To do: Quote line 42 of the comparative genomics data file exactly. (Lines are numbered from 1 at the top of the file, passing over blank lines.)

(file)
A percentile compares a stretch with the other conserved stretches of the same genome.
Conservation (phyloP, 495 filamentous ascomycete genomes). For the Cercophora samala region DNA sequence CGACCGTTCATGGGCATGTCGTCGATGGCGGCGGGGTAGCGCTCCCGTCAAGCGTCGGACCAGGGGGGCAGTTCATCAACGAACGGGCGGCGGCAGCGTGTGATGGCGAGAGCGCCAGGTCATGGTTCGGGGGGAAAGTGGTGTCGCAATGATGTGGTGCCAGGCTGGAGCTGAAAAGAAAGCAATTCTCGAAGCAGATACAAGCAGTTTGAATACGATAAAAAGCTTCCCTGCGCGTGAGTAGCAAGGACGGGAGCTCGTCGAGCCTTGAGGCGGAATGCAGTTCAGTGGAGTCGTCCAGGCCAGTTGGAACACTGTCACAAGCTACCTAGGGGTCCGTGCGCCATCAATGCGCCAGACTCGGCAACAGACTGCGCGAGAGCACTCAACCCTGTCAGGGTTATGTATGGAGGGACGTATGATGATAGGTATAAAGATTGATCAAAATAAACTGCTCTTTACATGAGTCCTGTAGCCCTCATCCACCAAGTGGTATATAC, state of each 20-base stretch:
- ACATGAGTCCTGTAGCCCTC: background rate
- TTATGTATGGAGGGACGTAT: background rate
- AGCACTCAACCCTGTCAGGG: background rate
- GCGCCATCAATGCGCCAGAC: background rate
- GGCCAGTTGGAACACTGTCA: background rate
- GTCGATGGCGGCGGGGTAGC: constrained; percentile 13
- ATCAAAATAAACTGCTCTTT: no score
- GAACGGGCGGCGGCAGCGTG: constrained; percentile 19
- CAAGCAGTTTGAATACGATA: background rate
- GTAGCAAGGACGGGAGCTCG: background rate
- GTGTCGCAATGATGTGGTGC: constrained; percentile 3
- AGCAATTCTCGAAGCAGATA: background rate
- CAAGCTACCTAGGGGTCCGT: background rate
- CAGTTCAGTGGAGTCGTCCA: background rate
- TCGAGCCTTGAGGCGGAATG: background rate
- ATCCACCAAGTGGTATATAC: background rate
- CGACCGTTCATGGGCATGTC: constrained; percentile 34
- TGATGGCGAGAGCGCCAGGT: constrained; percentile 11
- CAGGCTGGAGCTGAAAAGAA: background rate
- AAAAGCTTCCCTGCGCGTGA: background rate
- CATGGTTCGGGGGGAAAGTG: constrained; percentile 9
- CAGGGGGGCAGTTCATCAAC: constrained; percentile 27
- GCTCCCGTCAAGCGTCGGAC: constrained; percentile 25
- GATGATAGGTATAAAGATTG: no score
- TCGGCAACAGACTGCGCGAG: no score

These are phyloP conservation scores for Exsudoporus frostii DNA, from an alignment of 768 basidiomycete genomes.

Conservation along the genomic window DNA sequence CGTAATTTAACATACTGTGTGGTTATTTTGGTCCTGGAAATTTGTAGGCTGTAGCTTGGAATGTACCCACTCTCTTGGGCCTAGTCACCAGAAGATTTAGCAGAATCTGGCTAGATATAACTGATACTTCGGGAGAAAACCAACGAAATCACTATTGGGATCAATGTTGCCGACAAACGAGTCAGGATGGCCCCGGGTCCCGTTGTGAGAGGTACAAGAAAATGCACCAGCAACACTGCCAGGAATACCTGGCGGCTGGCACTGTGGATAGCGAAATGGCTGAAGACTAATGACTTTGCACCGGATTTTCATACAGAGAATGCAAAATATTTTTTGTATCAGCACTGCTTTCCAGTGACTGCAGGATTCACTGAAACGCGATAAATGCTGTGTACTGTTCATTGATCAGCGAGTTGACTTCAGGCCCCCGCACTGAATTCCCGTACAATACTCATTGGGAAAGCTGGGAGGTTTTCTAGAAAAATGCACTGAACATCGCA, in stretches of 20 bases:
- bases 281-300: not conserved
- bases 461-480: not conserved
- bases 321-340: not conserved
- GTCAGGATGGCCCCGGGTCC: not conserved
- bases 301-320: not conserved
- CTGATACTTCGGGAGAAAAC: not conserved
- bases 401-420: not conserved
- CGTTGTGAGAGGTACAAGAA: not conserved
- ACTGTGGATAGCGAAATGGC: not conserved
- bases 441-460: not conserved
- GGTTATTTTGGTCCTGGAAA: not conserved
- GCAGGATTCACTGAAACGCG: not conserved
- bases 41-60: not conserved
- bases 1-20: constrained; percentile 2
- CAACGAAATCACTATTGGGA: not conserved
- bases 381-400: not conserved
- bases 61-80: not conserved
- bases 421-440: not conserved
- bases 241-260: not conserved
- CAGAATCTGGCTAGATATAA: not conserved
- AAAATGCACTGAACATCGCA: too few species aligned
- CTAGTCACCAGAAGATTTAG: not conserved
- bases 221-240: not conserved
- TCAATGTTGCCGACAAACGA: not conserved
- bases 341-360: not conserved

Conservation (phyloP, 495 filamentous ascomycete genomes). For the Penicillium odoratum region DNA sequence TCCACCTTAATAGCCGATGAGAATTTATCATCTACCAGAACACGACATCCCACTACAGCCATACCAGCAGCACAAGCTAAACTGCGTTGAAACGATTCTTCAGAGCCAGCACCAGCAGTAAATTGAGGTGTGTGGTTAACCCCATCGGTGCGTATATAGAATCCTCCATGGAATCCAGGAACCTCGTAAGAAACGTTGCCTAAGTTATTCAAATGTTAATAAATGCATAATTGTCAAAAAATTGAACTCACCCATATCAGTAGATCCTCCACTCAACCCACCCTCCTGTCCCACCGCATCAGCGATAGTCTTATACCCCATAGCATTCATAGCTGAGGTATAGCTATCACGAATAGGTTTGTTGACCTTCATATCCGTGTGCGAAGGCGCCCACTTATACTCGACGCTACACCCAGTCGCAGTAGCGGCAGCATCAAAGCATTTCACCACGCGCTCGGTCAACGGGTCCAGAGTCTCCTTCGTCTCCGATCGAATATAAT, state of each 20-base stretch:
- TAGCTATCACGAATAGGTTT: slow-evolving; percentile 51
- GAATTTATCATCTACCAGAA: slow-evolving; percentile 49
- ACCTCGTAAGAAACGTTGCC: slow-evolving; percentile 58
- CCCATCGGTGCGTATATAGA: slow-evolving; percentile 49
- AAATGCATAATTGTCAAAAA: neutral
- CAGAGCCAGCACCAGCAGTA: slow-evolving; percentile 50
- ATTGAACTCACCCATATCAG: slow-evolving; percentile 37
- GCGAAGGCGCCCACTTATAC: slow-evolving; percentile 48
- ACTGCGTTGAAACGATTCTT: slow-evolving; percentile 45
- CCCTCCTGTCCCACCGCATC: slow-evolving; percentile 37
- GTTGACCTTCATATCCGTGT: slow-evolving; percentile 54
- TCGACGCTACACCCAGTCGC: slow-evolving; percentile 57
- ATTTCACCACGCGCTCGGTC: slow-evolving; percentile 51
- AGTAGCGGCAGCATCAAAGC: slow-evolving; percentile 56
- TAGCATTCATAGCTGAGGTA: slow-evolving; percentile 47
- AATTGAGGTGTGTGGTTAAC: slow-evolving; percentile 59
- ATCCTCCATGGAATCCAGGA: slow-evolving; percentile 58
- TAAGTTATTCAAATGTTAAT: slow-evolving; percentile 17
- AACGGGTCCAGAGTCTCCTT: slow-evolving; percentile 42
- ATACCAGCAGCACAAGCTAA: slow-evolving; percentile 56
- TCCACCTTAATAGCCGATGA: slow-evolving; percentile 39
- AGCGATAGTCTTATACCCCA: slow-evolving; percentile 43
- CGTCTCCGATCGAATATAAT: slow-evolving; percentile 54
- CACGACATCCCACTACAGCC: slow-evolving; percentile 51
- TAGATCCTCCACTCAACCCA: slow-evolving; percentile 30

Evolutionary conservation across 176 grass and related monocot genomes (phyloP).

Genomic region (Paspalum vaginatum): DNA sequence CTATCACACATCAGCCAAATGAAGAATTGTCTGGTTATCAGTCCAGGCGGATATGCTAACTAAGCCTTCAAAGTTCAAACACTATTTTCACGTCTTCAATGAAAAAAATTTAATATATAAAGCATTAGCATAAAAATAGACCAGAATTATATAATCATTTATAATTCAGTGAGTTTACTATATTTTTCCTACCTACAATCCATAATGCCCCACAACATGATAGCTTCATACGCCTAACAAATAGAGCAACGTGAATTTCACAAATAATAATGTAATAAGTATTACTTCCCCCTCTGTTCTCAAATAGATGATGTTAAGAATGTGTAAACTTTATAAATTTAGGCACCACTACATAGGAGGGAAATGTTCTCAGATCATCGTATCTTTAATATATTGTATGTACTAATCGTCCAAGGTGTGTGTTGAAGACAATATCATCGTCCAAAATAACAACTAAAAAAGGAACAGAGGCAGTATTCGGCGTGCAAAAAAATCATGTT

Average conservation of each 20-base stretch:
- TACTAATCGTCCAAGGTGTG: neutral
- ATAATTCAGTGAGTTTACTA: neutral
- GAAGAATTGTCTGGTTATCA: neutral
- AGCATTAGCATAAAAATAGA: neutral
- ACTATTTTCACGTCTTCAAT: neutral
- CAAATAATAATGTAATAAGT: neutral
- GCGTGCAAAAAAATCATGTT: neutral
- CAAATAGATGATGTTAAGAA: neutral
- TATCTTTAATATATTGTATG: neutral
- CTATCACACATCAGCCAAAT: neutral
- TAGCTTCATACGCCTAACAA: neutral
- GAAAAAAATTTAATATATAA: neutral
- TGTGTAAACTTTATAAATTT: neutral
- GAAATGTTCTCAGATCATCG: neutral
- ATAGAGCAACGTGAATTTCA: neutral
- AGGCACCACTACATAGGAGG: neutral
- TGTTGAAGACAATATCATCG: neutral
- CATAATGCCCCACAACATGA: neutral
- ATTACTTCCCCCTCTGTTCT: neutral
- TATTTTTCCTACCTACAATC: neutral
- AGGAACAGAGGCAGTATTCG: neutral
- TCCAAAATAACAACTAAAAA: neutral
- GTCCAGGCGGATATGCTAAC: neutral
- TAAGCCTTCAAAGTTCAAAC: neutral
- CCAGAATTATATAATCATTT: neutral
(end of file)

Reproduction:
- bases 41-60: not conserved